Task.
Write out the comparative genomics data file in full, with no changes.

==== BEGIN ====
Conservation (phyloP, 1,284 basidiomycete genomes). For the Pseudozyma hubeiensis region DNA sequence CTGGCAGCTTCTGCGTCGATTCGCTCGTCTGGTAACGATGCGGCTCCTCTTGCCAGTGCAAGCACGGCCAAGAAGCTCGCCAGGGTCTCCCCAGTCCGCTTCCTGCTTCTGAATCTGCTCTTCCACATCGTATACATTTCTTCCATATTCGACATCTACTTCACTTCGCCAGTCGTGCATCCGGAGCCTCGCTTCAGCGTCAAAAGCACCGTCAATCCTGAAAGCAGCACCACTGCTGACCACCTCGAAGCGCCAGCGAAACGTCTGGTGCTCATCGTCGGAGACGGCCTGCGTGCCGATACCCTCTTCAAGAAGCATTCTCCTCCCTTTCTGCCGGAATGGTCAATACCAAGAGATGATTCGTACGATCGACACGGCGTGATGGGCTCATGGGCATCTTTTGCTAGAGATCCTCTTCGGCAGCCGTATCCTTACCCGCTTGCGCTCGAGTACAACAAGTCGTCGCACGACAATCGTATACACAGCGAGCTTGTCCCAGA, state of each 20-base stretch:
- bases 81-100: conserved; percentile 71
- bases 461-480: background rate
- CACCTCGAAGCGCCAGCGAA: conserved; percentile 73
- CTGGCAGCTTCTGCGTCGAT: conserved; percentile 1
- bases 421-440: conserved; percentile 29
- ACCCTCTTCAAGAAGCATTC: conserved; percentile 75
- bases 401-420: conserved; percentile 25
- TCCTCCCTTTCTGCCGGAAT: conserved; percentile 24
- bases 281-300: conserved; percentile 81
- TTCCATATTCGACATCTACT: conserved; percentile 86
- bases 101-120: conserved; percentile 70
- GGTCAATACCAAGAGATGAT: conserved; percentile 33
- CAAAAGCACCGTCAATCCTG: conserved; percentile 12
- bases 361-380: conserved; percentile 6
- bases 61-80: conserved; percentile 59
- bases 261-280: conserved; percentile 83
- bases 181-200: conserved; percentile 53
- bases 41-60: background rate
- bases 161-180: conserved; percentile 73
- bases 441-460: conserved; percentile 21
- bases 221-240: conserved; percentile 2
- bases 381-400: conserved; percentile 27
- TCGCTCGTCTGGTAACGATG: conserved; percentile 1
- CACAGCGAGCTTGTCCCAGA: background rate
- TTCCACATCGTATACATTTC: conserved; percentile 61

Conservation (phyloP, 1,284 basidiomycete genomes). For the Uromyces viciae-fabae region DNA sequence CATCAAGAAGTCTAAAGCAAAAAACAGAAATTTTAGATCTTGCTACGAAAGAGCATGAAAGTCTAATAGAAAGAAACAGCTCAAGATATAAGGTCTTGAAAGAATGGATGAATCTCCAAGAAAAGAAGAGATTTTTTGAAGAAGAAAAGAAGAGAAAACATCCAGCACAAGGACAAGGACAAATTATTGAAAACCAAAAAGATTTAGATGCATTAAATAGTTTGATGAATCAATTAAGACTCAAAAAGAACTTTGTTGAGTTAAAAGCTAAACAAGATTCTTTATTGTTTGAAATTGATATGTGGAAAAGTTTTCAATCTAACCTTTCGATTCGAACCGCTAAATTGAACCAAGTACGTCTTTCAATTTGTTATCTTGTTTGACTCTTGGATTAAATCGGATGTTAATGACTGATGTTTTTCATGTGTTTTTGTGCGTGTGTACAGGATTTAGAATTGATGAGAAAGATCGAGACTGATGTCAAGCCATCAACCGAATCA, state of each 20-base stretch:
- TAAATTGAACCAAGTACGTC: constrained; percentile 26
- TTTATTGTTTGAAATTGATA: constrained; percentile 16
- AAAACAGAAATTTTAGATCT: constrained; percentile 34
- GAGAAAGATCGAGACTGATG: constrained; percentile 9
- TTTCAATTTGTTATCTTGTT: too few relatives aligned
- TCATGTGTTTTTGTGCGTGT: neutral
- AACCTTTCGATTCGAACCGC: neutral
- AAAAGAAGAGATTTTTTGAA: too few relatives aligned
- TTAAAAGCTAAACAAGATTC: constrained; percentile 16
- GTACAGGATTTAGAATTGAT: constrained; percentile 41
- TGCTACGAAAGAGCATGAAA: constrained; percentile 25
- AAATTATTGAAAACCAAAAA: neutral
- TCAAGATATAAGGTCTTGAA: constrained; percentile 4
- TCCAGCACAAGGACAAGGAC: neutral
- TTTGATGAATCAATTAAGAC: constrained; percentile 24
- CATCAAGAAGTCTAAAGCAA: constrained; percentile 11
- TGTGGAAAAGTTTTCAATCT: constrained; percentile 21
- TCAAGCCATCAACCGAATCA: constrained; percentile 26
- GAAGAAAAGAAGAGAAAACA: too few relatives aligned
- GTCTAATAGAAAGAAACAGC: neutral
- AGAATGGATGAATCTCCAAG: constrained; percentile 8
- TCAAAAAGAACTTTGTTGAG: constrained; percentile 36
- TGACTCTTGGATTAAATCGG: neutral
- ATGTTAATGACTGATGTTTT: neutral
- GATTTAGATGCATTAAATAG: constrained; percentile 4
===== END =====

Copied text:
Conservation (phyloP, 1,284 basidiomycete genomes). For the Pseudozyma hubeiensis region DNA sequence CTGGCAGCTTCTGCGTCGATTCGCTCGTCTGGTAACGATGCGGCTCCTCTTGCCAGTGCAAGCACGGCCAAGAAGCTCGCCAGGGTCTCCCCAGTCCGCTTCCTGCTTCTGAATCTGCTCTTCCACATCGTATACATTTCTTCCATATTCGACATCTACTTCACTTCGCCAGTCGTGCATCCGGAGCCTCGCTTCAGCGTCAAAAGCACCGTCAATCCTGAAAGCAGCACCACTGCTGACCACCTCGAAGCGCCAGCGAAACGTCTGGTGCTCATCGTCGGAGACGGCCTGCGTGCCGATACCCTCTTCAAGAAGCATTCTCCTCCCTTTCTGCCGGAATGGTCAATACCAAGAGATGATTCGTACGATCGACACGGCGTGATGGGCTCATGGGCATCTTTTGCTAGAGATCCTCTTCGGCAGCCGTATCCTTACCCGCTTGCGCTCGAGTACAACAAGTCGTCGCACGACAATCGTATACACAGCGAGCTTGTCCCAGA, state of each 20-base stretch:
- bases 81-100: conserved; percentile 71
- bases 461-480: background rate
- CACCTCGAAGCGCCAGCGAA: conserved; percentile 73
- CTGGCAGCTTCTGCGTCGAT: conserved; percentile 1
- bases 421-440: conserved; percentile 29
- ACCCTCTTCAAGAAGCATTC: conserved; percentile 75
- bases 401-420: conserved; percentile 25
- TCCTCCCTTTCTGCCGGAAT: conserved; percentile 24
- bases 281-300: conserved; percentile 81
- TTCCATATTCGACATCTACT: conserved; percentile 86
- bases 101-120: conserved; percentile 70
- GGTCAATACCAAGAGATGAT: conserved; percentile 33
- CAAAAGCACCGTCAATCCTG: conserved; percentile 12
- bases 361-380: conserved; percentile 6
- bases 61-80: conserved; percentile 59
- bases 261-280: conserved; percentile 83
- bases 181-200: conserved; percentile 53
- bases 41-60: background rate
- bases 161-180: conserved; percentile 73
- bases 441-460: conserved; percentile 21
- bases 221-240: conserved; percentile 2
- bases 381-400: conserved; percentile 27
- TCGCTCGTCTGGTAACGATG: conserved; percentile 1
- CACAGCGAGCTTGTCCCAGA: background rate
- TTCCACATCGTATACATTTC: conserved; percentile 61

Conservation (phyloP, 1,284 basidiomycete genomes). For the Uromyces viciae-fabae region DNA sequence CATCAAGAAGTCTAAAGCAAAAAACAGAAATTTTAGATCTTGCTACGAAAGAGCATGAAAGTCTAATAGAAAGAAACAGCTCAAGATATAAGGTCTTGAAAGAATGGATGAATCTCCAAGAAAAGAAGAGATTTTTTGAAGAAGAAAAGAAGAGAAAACATCCAGCACAAGGACAAGGACAAATTATTGAAAACCAAAAAGATTTAGATGCATTAAATAGTTTGATGAATCAATTAAGACTCAAAAAGAACTTTGTTGAGTTAAAAGCTAAACAAGATTCTTTATTGTTTGAAATTGATATGTGGAAAAGTTTTCAATCTAACCTTTCGATTCGAACCGCTAAATTGAACCAAGTACGTCTTTCAATTTGTTATCTTGTTTGACTCTTGGATTAAATCGGATGTTAATGACTGATGTTTTTCATGTGTTTTTGTGCGTGTGTACAGGATTTAGAATTGATGAGAAAGATCGAGACTGATGTCAAGCCATCAACCGAATCA, state of each 20-base stretch:
- TAAATTGAACCAAGTACGTC: constrained; percentile 26
- TTTATTGTTTGAAATTGATA: constrained; percentile 16
- AAAACAGAAATTTTAGATCT: constrained; percentile 34
- GAGAAAGATCGAGACTGATG: constrained; percentile 9
- TTTCAATTTGTTATCTTGTT: too few relatives aligned
- TCATGTGTTTTTGTGCGTGT: neutral
- AACCTTTCGATTCGAACCGC: neutral
- AAAAGAAGAGATTTTTTGAA: too few relatives aligned
- TTAAAAGCTAAACAAGATTC: constrained; percentile 16
- GTACAGGATTTAGAATTGAT: constrained; percentile 41
- TGCTACGAAAGAGCATGAAA: constrained; percentile 25
- AAATTATTGAAAACCAAAAA: neutral
- TCAAGATATAAGGTCTTGAA: constrained; percentile 4
- TCCAGCACAAGGACAAGGAC: neutral
- TTTGATGAATCAATTAAGAC: constrained; percentile 24
- CATCAAGAAGTCTAAAGCAA: constrained; percentile 11
- TGTGGAAAAGTTTTCAATCT: constrained; percentile 21
- TCAAGCCATCAACCGAATCA: constrained; percentile 26
- GAAGAAAAGAAGAGAAAACA: too few relatives aligned
- GTCTAATAGAAAGAAACAGC: neutral
- AGAATGGATGAATCTCCAAG: constrained; percentile 8
- TCAAAAAGAACTTTGTTGAG: constrained; percentile 36
- TGACTCTTGGATTAAATCGG: neutral
- ATGTTAATGACTGATGTTTT: neutral
- GATTTAGATGCATTAAATAG: constrained; percentile 4